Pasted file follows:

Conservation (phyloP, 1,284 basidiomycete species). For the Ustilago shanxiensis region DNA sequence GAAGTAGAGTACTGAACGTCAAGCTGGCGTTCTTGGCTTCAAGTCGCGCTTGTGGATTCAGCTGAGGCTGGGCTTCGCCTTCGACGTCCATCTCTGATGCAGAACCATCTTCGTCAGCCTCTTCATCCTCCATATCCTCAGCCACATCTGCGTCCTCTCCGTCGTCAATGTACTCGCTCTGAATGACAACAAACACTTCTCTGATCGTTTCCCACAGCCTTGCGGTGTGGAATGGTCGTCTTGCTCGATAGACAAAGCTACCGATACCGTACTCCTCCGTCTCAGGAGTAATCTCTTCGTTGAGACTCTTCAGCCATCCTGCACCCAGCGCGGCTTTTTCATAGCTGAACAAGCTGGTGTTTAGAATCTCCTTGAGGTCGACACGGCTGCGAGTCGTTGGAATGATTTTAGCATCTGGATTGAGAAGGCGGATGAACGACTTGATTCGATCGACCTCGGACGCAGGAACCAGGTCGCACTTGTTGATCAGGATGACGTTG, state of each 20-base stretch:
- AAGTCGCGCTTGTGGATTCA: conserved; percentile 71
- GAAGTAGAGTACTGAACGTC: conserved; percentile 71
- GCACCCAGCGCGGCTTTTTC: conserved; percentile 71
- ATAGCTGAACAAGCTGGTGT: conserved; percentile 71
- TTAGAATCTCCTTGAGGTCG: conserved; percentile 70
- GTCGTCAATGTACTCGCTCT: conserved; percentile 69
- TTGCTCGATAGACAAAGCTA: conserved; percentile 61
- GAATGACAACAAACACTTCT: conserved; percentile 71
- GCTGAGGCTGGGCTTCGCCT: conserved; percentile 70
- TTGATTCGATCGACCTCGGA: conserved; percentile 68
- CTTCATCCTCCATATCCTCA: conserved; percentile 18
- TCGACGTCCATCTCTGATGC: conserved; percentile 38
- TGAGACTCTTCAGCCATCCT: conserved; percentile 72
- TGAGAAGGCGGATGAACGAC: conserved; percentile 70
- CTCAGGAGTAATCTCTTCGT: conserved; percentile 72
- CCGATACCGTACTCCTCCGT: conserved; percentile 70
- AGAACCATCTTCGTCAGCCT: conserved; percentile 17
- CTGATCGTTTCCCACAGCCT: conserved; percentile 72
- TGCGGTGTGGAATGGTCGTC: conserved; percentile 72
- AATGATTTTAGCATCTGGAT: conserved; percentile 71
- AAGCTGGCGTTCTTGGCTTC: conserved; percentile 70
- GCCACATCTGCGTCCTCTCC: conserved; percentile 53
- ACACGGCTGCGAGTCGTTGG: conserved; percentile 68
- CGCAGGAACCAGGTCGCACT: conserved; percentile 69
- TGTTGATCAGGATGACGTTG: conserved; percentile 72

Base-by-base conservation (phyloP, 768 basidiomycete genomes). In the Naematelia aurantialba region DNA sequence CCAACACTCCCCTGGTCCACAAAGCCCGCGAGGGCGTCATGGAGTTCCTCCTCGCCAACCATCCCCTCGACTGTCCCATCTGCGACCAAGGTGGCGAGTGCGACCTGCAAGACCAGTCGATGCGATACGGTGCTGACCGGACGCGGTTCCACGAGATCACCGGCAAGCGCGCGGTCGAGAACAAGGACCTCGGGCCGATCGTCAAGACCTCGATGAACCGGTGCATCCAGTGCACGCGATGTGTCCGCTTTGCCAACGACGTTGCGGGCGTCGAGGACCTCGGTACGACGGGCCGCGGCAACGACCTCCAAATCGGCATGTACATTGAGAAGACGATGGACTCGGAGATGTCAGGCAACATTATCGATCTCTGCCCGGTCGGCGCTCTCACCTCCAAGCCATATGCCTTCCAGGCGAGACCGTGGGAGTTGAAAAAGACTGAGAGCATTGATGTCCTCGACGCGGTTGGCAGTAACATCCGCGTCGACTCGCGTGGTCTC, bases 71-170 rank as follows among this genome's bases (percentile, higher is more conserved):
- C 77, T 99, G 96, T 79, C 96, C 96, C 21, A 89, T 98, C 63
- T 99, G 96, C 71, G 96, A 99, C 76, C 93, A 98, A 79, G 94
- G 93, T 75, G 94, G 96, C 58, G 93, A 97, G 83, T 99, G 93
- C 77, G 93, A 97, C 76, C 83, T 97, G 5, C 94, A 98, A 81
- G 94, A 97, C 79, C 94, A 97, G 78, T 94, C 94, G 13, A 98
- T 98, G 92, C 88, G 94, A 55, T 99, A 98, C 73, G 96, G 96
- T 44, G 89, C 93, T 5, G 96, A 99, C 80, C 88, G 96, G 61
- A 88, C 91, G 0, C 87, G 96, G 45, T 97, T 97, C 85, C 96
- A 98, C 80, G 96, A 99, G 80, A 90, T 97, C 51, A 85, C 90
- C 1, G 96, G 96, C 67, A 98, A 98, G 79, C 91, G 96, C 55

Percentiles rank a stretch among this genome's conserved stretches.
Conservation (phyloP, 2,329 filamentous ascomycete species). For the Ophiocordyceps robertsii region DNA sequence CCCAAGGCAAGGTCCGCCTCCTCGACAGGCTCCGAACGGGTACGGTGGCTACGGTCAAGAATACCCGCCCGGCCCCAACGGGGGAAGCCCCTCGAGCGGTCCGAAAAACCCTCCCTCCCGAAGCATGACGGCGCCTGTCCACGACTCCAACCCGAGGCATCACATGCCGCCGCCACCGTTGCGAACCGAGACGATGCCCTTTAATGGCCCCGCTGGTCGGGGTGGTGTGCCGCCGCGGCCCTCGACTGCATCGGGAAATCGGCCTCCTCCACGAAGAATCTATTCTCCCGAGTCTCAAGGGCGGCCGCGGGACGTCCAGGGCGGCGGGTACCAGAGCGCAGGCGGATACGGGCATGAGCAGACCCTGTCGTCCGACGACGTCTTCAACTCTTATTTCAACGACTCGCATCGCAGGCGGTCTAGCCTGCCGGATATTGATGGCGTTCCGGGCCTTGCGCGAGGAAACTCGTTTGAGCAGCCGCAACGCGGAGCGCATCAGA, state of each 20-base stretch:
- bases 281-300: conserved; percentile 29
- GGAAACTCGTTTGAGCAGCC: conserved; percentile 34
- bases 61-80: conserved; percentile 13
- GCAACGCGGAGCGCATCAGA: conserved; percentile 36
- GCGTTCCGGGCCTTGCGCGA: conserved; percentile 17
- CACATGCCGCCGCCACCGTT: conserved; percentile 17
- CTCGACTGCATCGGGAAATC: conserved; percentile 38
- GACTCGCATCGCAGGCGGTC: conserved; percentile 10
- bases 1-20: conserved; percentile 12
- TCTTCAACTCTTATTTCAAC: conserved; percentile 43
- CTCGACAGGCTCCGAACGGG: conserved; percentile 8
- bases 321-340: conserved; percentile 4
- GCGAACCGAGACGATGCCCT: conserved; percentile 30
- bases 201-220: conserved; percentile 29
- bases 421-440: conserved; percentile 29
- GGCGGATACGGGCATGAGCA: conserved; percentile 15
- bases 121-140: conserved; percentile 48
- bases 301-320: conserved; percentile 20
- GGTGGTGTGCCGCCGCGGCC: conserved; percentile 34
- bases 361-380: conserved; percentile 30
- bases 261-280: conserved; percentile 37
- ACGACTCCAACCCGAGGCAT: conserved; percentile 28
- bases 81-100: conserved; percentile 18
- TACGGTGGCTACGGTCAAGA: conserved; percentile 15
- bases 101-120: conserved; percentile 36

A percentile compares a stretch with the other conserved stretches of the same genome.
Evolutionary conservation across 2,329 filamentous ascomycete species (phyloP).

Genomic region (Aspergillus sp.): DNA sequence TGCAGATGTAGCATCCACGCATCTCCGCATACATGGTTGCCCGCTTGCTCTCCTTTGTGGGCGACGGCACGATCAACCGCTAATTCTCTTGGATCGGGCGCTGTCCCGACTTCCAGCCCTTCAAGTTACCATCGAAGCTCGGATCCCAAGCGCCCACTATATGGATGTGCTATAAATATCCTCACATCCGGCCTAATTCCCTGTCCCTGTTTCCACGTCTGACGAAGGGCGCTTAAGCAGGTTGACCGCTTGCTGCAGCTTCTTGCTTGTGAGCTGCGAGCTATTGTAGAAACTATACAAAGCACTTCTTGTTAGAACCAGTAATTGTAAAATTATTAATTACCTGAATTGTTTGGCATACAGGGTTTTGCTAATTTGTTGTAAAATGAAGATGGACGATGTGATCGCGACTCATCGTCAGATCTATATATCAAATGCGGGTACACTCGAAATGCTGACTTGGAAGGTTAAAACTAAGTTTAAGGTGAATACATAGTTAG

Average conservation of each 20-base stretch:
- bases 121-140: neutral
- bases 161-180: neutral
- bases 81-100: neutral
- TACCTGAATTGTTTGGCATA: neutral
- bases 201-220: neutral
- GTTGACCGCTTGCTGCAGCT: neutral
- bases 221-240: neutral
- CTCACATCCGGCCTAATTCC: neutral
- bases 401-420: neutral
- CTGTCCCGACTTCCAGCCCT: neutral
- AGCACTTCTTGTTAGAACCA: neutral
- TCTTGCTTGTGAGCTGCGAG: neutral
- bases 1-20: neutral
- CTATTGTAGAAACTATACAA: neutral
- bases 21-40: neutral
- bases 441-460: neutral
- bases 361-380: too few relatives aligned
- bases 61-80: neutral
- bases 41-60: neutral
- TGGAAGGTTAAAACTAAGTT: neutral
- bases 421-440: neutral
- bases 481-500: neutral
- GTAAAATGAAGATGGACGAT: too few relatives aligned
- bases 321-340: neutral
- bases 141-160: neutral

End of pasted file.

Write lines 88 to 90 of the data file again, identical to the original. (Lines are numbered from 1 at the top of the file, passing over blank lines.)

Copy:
- TGGAAGGTTAAAACTAAGTT: neutral
- bases 421-440: neutral
- bases 481-500: neutral